The way I look at it is that there’s no inherent reason why the law firm partnership as we’ve always known it is the best, only, natural, or most effective way of delivering legal services. The point of law, as I’m certain you’d agree, is not to serve the interests of lawyers but to serve those of clients and society generally. So the question becomes, what structures or vehicles for legal service delivery best meet those interests? And the answer is we don’t know. We don’t know in the same way that we didn’t know, before the internet, what was the best way of delivering written news. We only had newspapers, and so we had to go with that. Then the Net came along, and Google, and the iPad, and who knows what else this decade, and now we have an actual marketplace of distribution systems, each competing against the other to find out which is the best, which will survive, and which won’t. It’s messy and chaotic, but it’s what we should expect when a new marketplace is born and hits the ground running.

    Similarly, we don’t know what the best way of delivering legal services is, because all we’ve ever really had is the lawyer-controlled law firm: the legal services marketplace was a closed one (and we’ve done our level best as a profession to keep it that way), and so there was no possibility for experimentation, to see whether, just maybe, lawyers didn’t necessarily have the magic formula. Now, whether we like it or not, we will have that experimentation. We’ll have multiple vehicles for the distribution of legal services:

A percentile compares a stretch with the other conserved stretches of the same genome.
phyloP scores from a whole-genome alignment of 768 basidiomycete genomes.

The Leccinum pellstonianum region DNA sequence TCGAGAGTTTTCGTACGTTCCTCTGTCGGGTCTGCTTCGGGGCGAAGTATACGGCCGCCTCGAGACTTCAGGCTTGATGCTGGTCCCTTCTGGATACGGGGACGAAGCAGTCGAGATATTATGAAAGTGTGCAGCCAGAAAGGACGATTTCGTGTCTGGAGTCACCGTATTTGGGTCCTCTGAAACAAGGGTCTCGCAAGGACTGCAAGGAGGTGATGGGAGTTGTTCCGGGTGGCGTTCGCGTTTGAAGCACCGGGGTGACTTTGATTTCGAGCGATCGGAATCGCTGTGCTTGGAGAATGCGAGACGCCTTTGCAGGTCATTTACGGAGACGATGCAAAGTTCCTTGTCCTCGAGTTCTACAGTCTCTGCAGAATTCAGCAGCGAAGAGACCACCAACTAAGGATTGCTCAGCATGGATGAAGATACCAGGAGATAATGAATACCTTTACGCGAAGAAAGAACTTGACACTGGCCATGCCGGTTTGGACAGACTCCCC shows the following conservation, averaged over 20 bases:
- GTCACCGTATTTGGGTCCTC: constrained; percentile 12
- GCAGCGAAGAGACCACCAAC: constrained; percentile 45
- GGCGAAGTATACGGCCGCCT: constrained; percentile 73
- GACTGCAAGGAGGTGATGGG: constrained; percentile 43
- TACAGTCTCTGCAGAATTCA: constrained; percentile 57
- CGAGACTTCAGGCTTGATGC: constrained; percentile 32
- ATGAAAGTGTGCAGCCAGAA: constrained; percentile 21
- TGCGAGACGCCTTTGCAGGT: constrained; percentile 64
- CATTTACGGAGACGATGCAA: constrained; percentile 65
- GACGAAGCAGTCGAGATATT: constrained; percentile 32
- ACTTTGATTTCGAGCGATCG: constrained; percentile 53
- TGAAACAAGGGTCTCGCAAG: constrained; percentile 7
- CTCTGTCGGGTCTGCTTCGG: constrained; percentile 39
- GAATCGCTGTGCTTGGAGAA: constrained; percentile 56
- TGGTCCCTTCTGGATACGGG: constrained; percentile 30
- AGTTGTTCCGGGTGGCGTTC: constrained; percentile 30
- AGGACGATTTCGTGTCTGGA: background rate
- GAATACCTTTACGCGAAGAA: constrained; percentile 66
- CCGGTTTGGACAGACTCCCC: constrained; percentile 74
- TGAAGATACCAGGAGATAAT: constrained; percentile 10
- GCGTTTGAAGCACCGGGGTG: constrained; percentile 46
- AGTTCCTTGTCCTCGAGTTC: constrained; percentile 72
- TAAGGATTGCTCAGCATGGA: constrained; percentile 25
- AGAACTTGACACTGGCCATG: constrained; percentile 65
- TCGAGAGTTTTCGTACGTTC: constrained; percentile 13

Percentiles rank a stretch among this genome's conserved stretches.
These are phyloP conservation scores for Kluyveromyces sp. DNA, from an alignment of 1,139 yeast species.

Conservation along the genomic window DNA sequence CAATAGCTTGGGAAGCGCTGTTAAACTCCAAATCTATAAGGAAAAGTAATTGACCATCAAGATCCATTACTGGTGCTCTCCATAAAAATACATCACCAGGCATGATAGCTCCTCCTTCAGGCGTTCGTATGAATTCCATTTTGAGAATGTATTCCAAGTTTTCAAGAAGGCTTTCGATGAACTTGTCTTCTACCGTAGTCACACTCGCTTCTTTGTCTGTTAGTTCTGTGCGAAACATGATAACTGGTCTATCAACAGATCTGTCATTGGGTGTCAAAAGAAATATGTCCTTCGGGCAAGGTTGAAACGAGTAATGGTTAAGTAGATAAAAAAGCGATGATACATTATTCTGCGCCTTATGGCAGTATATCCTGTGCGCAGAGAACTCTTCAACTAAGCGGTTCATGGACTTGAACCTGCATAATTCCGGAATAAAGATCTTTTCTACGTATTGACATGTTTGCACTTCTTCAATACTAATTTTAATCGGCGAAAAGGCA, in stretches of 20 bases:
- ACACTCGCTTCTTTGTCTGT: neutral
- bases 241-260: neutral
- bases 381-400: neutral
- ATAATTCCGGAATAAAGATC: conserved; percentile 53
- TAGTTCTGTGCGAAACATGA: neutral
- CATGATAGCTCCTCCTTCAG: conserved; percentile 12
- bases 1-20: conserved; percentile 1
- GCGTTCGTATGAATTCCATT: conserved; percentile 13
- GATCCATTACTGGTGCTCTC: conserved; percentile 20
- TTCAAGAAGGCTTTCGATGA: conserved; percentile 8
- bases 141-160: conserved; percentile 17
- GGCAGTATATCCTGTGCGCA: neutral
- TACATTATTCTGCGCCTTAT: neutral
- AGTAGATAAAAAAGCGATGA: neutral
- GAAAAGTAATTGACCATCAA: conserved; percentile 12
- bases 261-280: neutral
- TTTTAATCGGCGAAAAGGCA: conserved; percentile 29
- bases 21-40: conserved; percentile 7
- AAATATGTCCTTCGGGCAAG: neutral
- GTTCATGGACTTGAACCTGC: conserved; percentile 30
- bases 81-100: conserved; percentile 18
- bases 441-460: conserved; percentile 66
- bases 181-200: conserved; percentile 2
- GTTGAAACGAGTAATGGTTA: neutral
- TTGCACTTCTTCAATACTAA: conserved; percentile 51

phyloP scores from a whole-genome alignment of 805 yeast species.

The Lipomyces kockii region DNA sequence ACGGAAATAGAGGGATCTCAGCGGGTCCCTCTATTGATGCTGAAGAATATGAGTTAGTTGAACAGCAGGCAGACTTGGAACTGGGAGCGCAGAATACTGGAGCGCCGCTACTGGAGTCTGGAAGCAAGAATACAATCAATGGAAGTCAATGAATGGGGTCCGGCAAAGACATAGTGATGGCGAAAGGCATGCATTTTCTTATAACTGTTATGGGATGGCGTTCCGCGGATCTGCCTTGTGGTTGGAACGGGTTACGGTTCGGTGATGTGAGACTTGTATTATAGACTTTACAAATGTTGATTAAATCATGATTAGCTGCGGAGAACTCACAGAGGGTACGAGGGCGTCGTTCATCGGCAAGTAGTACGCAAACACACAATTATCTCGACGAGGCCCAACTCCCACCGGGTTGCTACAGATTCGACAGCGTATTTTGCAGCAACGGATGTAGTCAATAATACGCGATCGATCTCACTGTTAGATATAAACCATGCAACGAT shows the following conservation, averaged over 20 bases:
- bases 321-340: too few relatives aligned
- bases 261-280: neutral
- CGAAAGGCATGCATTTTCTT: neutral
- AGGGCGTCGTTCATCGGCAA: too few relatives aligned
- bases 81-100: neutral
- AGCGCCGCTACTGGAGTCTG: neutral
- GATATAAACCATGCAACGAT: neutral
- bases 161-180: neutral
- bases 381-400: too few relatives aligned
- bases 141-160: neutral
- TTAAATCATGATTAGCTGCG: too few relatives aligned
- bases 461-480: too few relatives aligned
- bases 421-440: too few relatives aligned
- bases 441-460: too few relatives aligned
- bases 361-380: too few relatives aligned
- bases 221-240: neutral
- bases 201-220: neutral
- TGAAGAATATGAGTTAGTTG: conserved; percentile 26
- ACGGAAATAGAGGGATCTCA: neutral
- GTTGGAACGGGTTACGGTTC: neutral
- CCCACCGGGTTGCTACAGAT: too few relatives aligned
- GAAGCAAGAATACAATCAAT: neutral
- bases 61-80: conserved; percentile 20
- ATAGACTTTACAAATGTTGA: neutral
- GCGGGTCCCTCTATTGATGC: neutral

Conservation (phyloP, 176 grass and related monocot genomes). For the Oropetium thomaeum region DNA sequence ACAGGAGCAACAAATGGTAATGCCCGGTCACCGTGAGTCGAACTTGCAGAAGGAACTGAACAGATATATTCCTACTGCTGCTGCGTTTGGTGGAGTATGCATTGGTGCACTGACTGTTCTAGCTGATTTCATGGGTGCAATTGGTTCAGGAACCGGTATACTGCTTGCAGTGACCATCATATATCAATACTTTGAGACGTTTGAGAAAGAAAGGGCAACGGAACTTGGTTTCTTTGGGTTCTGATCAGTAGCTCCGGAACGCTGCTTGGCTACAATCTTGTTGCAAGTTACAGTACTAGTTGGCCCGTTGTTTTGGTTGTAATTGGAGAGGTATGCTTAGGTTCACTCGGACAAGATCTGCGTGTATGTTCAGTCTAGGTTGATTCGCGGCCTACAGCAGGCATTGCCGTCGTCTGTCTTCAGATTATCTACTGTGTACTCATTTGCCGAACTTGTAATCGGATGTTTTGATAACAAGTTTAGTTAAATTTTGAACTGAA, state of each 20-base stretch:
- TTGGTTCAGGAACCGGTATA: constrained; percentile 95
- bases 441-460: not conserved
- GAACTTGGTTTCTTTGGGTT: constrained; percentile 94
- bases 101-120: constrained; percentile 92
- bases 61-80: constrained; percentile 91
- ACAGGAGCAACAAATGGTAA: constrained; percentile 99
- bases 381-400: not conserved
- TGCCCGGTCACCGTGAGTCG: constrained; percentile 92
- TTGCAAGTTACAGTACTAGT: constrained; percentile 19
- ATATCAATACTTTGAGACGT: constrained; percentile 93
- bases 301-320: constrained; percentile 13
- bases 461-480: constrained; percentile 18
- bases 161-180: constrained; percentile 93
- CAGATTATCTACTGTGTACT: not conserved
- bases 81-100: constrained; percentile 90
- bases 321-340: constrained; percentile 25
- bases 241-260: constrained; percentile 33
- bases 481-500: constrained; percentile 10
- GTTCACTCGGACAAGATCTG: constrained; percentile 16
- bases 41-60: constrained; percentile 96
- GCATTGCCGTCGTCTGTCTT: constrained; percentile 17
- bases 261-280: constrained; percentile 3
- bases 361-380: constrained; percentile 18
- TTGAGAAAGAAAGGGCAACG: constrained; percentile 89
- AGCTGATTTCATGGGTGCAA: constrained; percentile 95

- firms with 100% lawyers and 100% lawyer financing;
    - firms with 100% lawyers and 75% non-lawyer financing;
    - companies with 50% lawyers and 50% non-lawyer professionals;
    - companies with 30% local lawyers and 70% overseas lawyers;
    - companies with 10% lawyers and 90% paralegals;
    - companies with 1% lawyers and 99% computer algorithms;
    - companies with 0% lawyers and 100% operators standing by to take your call.